From across the fence, Hannah said Anne had asked her for food.

“I said, ‘Anna come again in two or three days, we will see what I can do.’” She came back with a package of food and told her friend that she would throw it over the fence.

“The fence was high and the night was dark and there were hundreds of women,” Hannah says. “Another woman caught the package and ran away with it.”

Anne cried, and Hannah remembers consoling her by telling her they should try again in a few days.

The second time, when Hannah threw a package of bread and socks over the fence, Anne caught it.

They had plans to try again, Pick says, but then Hannah's father died, and she had to sit shiva for a week.

“When I came again, everything was empty,” she says. “I didn’t know what had happened to them.”

AFTER THE war was over, Hannah reconnected with Otto Frank, who informed her of his daughter’s tragic fate.

“They had to die with one-and-ahalf- million other Jewish children who never did harm to anyone,” she says.

Hannah is sure Anne would have felt “very good” if she knew her diary had been published and become an international best-seller.

She said Anne herself had wanted to turn it into a book, and rewrote it several times.

Anne Frank’s story is important to tell so that what happened to the Jews during the Holocaust may never happen again, Pick says. It gives people a glimpse into what life was like for Jews during the war.

“I think they [people] don’t understand what the Germans did to us,” she says. “How people can behave like this.”

She said that it’s still very difficult to fully understand what happened, and that she herself has a hard time comprehending what occurred in other concentration camps.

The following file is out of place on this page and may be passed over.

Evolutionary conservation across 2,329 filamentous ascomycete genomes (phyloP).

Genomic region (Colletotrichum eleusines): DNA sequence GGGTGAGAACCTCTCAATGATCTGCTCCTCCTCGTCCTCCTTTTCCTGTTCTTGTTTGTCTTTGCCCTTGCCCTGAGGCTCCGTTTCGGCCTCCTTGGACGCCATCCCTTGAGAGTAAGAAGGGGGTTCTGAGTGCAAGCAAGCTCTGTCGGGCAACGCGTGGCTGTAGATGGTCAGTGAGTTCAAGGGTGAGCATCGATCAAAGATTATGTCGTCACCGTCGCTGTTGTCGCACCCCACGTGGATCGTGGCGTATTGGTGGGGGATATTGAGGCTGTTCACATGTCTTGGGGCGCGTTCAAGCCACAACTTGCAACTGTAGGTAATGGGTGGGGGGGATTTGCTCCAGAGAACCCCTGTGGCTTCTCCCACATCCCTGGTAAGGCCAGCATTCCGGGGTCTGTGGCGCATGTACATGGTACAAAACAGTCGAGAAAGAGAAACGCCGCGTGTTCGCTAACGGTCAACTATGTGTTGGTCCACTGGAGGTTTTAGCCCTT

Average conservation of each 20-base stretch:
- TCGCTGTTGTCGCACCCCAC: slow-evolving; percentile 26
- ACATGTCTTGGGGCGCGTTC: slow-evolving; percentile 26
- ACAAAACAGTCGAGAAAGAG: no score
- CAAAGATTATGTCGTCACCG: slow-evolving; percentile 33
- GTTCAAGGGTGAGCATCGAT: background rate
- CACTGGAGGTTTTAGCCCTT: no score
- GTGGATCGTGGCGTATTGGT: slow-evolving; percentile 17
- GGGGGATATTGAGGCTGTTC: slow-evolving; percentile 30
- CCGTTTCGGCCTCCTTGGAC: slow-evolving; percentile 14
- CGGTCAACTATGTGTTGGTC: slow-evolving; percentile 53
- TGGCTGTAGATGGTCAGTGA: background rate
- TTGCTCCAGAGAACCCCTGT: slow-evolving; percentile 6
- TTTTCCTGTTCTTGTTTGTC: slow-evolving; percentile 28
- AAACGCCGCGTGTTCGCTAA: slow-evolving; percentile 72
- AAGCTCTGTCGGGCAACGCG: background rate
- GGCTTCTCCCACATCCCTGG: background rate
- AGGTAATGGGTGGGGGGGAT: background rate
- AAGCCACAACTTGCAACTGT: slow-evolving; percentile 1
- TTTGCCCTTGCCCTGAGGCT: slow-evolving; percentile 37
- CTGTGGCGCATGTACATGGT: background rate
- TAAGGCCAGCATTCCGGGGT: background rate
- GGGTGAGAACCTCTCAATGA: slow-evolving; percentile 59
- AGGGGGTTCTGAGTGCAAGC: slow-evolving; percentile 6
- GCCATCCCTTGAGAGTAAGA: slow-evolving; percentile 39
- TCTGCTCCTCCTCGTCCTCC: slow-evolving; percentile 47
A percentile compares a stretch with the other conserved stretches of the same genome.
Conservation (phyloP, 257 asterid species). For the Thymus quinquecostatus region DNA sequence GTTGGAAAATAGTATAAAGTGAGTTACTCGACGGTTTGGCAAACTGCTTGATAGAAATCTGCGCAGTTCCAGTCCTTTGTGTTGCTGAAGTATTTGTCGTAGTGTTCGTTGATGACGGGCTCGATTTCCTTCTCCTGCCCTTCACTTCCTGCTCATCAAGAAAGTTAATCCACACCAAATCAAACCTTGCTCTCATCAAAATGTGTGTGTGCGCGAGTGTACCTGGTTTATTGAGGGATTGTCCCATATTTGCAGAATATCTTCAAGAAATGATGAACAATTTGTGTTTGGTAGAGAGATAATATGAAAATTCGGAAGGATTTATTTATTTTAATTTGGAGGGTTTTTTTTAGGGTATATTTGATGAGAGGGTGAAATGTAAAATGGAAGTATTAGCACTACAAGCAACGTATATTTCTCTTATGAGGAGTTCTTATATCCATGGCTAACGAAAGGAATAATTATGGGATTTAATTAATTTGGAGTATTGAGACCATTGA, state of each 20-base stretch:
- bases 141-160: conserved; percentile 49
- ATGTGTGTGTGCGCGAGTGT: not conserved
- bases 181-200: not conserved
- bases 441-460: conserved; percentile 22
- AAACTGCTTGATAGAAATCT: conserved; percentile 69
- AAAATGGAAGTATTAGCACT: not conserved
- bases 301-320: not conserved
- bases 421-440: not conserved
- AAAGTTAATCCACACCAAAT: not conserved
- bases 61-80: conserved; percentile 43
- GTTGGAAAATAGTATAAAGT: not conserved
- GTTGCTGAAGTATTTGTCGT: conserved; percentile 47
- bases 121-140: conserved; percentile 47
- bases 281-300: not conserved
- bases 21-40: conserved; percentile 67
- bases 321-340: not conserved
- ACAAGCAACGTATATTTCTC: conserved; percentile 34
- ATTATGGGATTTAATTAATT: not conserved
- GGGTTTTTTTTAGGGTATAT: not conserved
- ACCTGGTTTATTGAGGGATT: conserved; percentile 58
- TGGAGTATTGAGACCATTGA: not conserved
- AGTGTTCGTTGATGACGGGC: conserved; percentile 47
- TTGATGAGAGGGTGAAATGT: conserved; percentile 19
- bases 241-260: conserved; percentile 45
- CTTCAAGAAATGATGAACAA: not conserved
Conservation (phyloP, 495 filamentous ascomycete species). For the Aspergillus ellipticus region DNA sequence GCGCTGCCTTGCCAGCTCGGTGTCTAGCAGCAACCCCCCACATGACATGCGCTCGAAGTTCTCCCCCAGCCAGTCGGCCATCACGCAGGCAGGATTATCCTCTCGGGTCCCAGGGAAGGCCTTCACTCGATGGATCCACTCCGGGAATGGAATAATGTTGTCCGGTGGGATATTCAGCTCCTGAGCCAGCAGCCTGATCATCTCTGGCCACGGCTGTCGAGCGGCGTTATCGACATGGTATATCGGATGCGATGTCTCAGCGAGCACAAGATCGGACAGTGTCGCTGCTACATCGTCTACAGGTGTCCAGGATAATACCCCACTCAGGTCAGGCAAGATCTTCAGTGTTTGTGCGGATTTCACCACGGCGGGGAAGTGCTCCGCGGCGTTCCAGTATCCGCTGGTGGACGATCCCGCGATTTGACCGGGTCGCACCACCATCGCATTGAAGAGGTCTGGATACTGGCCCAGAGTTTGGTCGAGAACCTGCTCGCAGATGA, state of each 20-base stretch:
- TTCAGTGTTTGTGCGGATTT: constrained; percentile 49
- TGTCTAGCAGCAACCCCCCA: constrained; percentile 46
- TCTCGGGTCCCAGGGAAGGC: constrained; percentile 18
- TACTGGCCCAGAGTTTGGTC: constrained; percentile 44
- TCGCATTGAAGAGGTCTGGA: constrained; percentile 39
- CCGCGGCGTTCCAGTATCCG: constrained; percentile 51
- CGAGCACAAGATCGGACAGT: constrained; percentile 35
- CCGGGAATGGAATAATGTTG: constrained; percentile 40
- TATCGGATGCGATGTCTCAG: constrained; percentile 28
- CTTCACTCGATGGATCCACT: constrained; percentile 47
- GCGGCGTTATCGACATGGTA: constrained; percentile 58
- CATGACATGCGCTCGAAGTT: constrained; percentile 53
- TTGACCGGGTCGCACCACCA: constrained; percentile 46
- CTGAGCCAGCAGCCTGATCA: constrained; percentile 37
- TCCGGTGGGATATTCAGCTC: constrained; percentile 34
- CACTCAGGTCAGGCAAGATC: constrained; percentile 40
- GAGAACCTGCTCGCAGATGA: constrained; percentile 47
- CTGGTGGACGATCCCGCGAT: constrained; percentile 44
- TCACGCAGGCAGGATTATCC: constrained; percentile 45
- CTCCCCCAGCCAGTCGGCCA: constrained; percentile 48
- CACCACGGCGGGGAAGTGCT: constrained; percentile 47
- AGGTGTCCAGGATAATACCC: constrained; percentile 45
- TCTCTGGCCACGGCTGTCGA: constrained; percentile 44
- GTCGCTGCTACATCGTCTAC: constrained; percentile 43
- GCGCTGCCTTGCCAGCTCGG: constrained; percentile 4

“I was not in Auschwitz, and if I read about Auschwitz, I also cannot understand,” Pick says.

She attributes her survival in Bergen- Belsen in large part to her little sister, Gabi, who is 12 years younger.

“I saved her and she saved me,” Picks says. “If you were a mother and daughter, or two sisters or even two cousins, it was a little bit easier.”

IN 1943, Hannah and Gabi, together with her father, Hans (her mother, Edith, died in 1942), and her maternal grandparents were sent to the Westerbork transit camp and then to Bergen-Belsen. Hannah and Gabi survived 14 months at Bergen- Belsen. Her father and maternal grandparents all died of illness before the liberation. In 1947, Hannah and Gabi made aliya to Jerusalem.

Both sisters now live in Israel with a large extended family – children, grandchildren and great-grandchildren.

Pick, who trained and worked as a nurse, married Dr. Walter Pinchass, and had three children. She has 11 grandchildren, two of whom live in Jerusalem with five great-grandchildren.

She recently traveled with her daughter and grand-daughter to Amsterdam to see a new play about Anne Frank.

Pick says she devotes time to speaking to Israeli children and schools about the Shoah.

“The message I try to get across is that things like this should never happen again.” Asked if thinks they can, she whispers: “No.”

She also encourages young Jews abroad to make aliya, especially from America.

“Come and help build the country,” she tells me.

Asked if she is optimistic or pessimistic about the future, she says, laughing: “In the middle. I want to be optimistic.”

The writer is a Jerusalem Post summer intern from Burlington, Vermont.

Steve Linde contributed to this report